Understood to be the first eight-cylinder chassis completed and the third one registered, this wonderful Brough Superior 4.2-Litre Drophead Coupé has been in its current family ownership since 1960. It has had just four owners from new.
The first was Major Michael Wills of W.D and H.O Wills Tobacco, known for the square yellow tins their cigarettes came in.
This Brough Superior Dual-Purpose was manufactured in 1935 and fitted with the potent 4.2 litre Hudson eight-cylinder side-valve engine, of which only 25 examples were built, mated to a three-speed manual transmission.
A performance match for a contemporary Alvis, Bentley or Lagonda, the Brough was used by Wills until the 4th February 1937 when it was involved in an accident. It was subsequently purchased by Wing Commander Sykes of Buckinghamshire who had the coachwork re-worked before using the car until 1943.
It is said that while on RAF leave the commander removed the eight-cylinder engine (placing it into storage) with a smaller, more fuel efficient 16.9hp six-cylinder engine. The car was laid up for approximately ten years prior to purchase by the vendors father in 1960. A comprehensive restoration started in February 1961 with the body and 16.9HP engine removed and chassis restored. The original engine was subjected to a full refurbishment, the bodywork restored and repainted, and a new hood produced, returning the Brough to the road.
Retained in the same family ownership from 1960 until being offered for sale through H&H
by the vendor now, BYN 486 was fitted with a new starter motor in April 2020 and is due to be driven some sixty miles to the sale. It is offered with a current V5C, copy of the Ninety in Silence sales brochure and some assorted paperwork.
After earning the well-deserved sobriquet 'The Rolls-Royce of Motorcycles', it was possibly inevitable that George Broughs attentions would eventually look to the manufacture of motor cars as well. George Brough's motorcycles were assembled from the finest available components, and the same approach was adopted to motor manufacturing, using the Hudson Terraplane chassis (also favoured by Railton) with both 4.2-litre eight-cylinder and 3½-litre six-cylinder forms. Birmingham-based coachbuilder W.C. Atcherley had bodied Brough's first Meadows-engined prototype of 1933 and was duly commissioned to provide the bodies for his latest venture.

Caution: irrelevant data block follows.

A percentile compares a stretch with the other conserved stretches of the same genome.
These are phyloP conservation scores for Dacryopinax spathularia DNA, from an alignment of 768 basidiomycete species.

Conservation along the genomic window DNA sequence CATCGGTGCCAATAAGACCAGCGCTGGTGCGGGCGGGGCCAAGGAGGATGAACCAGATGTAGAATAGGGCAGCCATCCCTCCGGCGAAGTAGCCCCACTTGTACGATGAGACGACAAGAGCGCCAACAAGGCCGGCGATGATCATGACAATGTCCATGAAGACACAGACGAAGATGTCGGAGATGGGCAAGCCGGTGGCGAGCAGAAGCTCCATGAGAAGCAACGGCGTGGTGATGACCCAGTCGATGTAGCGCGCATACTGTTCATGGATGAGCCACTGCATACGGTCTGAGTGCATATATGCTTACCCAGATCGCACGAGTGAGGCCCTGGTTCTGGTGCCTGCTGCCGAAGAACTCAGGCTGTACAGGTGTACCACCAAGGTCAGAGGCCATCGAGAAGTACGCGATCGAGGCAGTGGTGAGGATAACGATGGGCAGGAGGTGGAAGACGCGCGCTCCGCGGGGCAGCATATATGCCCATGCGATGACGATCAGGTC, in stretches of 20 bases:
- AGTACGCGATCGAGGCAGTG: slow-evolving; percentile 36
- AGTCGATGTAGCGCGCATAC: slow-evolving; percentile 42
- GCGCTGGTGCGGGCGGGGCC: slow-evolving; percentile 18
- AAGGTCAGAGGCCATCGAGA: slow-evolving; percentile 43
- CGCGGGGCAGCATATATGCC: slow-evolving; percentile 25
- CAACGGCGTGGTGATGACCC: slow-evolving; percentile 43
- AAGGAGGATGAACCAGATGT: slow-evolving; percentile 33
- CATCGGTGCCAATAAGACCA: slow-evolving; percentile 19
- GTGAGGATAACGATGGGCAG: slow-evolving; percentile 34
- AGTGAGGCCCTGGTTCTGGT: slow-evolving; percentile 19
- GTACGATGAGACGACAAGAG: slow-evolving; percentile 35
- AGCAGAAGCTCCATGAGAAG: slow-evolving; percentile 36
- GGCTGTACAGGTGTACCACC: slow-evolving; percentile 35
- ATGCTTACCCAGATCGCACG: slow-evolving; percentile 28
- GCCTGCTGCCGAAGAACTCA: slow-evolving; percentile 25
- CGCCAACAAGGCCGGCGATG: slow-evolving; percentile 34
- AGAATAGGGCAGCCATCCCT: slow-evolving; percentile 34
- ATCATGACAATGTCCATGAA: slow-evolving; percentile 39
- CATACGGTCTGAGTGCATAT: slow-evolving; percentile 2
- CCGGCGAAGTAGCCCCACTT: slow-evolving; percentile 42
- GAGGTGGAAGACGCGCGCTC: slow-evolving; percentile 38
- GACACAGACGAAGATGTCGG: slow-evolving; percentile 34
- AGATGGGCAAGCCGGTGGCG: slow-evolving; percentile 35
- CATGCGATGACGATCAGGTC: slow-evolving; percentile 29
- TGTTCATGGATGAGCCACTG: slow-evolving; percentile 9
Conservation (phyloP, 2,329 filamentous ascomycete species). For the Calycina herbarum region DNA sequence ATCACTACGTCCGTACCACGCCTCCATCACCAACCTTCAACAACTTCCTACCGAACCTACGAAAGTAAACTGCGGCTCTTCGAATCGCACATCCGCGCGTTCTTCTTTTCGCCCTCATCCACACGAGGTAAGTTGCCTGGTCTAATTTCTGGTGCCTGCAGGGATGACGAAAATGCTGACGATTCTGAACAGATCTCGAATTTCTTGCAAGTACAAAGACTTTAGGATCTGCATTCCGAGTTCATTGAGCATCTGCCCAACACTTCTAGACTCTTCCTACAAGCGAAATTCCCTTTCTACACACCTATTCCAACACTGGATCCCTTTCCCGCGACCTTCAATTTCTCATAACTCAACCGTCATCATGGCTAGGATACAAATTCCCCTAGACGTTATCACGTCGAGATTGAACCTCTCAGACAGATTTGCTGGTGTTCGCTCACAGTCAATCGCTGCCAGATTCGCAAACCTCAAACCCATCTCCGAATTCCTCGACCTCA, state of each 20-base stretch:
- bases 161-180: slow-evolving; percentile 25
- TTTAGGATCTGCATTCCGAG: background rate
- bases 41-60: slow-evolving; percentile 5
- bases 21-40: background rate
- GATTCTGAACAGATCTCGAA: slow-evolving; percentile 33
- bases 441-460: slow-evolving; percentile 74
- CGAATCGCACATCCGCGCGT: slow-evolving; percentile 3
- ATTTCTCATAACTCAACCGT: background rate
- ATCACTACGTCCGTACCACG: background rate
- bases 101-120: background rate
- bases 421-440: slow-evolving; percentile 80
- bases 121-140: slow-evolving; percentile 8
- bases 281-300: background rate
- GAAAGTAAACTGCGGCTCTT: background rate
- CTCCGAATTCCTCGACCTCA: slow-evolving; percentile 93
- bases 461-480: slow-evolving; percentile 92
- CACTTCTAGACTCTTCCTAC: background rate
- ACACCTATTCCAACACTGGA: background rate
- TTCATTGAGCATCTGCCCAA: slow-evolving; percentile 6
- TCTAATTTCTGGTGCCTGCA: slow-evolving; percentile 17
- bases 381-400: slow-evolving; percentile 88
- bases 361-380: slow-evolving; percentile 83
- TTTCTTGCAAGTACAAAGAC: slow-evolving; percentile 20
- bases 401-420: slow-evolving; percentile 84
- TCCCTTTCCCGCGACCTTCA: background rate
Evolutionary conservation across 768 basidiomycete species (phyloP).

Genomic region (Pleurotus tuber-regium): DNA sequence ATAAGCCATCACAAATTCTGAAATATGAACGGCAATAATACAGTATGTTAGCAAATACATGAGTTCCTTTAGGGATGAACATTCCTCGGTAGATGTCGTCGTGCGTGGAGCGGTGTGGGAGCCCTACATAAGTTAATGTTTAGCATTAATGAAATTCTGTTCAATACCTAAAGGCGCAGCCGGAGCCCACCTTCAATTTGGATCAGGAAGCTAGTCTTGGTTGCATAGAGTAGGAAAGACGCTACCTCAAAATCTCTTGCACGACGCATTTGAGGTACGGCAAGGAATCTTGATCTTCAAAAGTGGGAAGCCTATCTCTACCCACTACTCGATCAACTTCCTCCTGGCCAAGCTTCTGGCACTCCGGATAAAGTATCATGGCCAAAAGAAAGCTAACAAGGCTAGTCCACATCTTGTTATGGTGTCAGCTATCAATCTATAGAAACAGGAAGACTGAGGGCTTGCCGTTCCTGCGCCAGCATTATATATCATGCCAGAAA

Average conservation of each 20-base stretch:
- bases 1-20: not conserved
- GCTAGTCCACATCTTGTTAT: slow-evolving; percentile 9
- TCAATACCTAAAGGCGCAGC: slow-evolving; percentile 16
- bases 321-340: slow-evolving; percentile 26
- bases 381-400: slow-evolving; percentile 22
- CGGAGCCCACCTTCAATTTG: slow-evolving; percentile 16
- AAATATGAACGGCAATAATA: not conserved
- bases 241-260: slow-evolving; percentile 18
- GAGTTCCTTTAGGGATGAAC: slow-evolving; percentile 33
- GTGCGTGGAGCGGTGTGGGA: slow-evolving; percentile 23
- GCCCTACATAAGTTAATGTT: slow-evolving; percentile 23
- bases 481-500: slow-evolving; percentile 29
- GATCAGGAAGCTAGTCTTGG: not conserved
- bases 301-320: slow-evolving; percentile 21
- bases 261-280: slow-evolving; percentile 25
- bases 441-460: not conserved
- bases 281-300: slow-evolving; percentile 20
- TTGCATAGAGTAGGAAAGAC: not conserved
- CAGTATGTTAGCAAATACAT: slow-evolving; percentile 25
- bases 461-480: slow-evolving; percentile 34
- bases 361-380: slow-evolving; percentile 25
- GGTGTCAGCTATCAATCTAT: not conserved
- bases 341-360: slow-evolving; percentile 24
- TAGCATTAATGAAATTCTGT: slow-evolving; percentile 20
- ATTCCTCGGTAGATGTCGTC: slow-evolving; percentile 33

Introduced in 1935, the production soft-top model featured Atcherley's patented 'dual purpose' coachwork in which the convertible hood folded down into the body rather than projecting rearwards as was usually the case. Resulting in one of the most beautiful and well-proportioned cars of its day.
George Brough came up with the design for the radiator grille, with inspiration originating from the shape of his motorcycles fuel tanks. A new dashboard equipped with British-made instruments and switches featured inside, with further 'Anglicisation' in the form of Lucas lighting, Luvax shock absorbers, and a Smiths Jackall hydraulic jacking system, while the electrics were upgraded from 6 to 12 volts.
Threatened with legal action by Railton's aggrieved founder, Noel Macklin, Hudson was soon forced to stop supplying the eight-cylinder chassis to Brough, leaving George with a six-cylinder range only. When production ceased in 1939, an estimated 25 eight-cylinder and 50 six-cylinder Brough Superiors had been made, making them among the rarest of fine quality British sporting cars of the 1930s.